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Topic: How can I upload to my Arduino without compiling? (Read 6060 times) previous topic - next topic


Jul 31, 2012, 05:25 pm Last Edit: Aug 03, 2012, 12:15 am by funlw65 Reason: 1
In other words, why Arduino IDE does not have an interface similar to avrdude GUI? Considering that one of the goals is to support other AVRs as well, I think is time to have the required tool to upload the .hex files.

Why we need it... Imagine that maybe I'm making boards for others, boards which use different ATmegas and I need to upload hex files to test the board functionality, frequently switching from one ATmega to another (and obviously, from a hex file to another). For those hex files, I need to compile only once. But there can be various scenarios...

For the start, it will be good to have a GUI interface to Optiboot bootloader.
BTW, Optiboot bootloader support ATmega168P which is not yet supported by Arduino IDE and such interface will help if you decided to go beyond Arduino language.

A funny thing: the users of MPIDE wants the same thing!

Udo Klein

Check out my experiments http://blog.blinkenlight.net


However I suggest to not go for make but for scons.


scons is much easier to pickup and maintain.

Despite the fact that make is used literally everywhere? And it's as simple as (for my makefile) typing "make" "make upload" or "make monitor" (or "make upload monitor")


...less than an hour.

Wow, that's some huge program!  :P

3ms is less than an hour. Just thought I'd point that out.

I find myself in the same situation as the original poster sometimes: I have to wait for the whole sketch to recompile because I forgot to plug in the board. Is there any way to get the basic Arduino IDE to only compile/link the parts that have changed? This would also be useful for compiling sketches with multiple files: if you haven't changed the file, it doesn't need to recompile.

Udo Klein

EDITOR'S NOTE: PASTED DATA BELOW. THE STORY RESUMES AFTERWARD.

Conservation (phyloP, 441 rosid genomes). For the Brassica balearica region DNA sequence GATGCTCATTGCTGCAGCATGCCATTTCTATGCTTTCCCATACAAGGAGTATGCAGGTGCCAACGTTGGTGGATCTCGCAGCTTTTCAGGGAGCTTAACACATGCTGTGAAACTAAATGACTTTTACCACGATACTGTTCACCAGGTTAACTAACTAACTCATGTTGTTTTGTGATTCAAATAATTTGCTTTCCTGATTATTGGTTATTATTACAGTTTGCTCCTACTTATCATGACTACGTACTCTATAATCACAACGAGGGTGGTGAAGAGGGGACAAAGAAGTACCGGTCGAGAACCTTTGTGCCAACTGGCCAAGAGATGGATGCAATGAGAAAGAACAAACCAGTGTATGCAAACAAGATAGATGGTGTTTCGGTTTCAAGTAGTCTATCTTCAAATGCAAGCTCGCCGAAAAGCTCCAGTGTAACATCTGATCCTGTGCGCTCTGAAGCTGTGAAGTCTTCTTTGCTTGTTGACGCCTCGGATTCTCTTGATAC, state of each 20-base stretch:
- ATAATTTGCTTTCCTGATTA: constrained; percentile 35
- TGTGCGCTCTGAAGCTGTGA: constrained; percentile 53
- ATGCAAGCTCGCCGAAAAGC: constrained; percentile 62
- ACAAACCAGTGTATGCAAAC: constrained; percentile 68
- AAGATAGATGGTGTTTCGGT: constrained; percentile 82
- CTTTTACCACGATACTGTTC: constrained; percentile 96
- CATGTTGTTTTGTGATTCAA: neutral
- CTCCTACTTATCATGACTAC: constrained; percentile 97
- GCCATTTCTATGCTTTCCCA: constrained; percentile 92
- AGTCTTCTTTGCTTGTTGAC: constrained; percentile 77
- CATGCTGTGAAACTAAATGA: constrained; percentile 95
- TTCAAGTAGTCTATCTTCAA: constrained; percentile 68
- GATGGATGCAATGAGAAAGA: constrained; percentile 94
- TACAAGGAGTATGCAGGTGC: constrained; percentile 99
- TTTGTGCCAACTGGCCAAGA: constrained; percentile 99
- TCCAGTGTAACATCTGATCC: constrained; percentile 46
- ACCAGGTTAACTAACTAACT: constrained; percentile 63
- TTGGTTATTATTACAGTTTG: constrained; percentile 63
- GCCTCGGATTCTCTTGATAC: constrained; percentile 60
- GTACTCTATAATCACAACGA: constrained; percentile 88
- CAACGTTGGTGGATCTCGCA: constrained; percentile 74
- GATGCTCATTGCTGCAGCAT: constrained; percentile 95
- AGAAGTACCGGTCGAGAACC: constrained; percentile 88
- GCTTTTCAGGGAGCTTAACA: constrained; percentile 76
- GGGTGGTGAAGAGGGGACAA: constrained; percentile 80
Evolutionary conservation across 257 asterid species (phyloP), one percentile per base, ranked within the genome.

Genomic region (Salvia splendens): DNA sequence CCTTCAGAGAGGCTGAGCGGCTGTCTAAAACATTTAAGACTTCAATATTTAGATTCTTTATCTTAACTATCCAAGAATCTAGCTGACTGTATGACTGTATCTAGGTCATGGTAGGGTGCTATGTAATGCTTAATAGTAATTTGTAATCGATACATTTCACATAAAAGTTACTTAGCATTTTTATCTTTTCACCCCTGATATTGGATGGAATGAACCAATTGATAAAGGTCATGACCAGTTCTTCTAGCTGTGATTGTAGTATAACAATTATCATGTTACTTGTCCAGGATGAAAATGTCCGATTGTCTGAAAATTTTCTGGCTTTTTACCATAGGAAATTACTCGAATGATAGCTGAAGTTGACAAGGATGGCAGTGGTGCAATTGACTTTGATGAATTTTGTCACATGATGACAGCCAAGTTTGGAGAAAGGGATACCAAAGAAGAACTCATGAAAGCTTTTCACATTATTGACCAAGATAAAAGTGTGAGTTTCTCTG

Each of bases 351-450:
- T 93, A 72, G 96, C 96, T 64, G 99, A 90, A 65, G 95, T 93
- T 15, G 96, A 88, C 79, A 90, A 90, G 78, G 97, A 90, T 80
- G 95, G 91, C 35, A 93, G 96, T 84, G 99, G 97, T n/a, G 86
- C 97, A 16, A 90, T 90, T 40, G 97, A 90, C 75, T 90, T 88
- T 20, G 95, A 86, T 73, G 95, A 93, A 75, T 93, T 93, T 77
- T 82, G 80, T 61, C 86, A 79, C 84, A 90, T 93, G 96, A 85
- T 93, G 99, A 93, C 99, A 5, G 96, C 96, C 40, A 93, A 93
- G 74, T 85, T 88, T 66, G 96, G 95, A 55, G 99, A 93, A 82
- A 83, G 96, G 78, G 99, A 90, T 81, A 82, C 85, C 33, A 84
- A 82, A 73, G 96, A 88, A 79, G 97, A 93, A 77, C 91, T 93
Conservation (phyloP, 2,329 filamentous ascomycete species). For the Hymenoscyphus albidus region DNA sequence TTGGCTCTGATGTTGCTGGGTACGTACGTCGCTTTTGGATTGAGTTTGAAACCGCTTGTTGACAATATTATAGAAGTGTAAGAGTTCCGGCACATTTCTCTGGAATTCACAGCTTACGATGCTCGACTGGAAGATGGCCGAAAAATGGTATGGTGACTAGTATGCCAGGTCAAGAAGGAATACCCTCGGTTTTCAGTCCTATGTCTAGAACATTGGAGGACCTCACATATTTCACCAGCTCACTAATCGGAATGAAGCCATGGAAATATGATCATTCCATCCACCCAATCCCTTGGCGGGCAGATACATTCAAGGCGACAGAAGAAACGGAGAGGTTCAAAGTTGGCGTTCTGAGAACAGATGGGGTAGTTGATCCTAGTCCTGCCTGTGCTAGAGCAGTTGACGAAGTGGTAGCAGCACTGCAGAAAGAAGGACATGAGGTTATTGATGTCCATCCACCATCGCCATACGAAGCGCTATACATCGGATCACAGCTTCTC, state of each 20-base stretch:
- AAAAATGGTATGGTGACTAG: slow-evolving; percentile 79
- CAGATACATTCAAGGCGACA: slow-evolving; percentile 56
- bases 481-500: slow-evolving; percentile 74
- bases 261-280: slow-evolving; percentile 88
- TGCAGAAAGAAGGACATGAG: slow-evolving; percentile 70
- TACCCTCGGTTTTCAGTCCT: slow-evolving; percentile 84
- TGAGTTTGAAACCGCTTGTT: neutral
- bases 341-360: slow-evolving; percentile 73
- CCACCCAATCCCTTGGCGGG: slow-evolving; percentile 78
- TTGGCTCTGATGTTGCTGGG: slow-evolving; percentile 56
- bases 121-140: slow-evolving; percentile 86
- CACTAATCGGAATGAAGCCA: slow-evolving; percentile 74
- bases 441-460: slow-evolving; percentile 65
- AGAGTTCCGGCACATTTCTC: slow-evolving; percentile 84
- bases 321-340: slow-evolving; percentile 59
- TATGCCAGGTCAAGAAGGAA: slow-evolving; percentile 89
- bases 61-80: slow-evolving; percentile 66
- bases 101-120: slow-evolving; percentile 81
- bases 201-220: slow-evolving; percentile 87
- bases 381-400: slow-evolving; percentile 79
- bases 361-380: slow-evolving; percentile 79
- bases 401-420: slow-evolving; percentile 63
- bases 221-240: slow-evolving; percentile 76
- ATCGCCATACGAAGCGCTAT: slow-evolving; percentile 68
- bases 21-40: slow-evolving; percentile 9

make is used quite often for historic / backwards compatibility reasons. If you start from scratch there is no need to go for make. Make has awkward syntax and little to no debug support. scons on the other hand is based on python. That is instead of tricking your way through complicated stuff you can just code it (and debug it). I find scons ***way*** simpler to pick up than make. I defintely invested more time in scons than in make. For the very reason that make has lots of nasty surprises and scons is simple. For my private projects I will use scons over make 99 out of 100.
Check out my experiments http://blog.blinkenlight.net


Aug 03, 2012, 12:27 am Last Edit: Aug 03, 2012, 12:59 am by funlw65 Reason: 1


However I suggest to not go for make but for scons.


scons is much easier to pickup and maintain.

Hi Klein,

Consider also this scenario, from the MPIDE forums:
I would like to send a hex file to a customer and give them the ability to upload without sending the whole project.
. I've posted the link on the previous post. Make is (a solution but) definitely not for them (clients), and is scaring for beginners.
Anyway, is not my problem (even if it is a real one considering all the cases) as I'm successfully using avrdude-GUI with the last version of avrdude. The OP from the MPIDE forums said also:
I wish MPIDE could be used to upload hex files without compiling, that would be easy!

Best regards,

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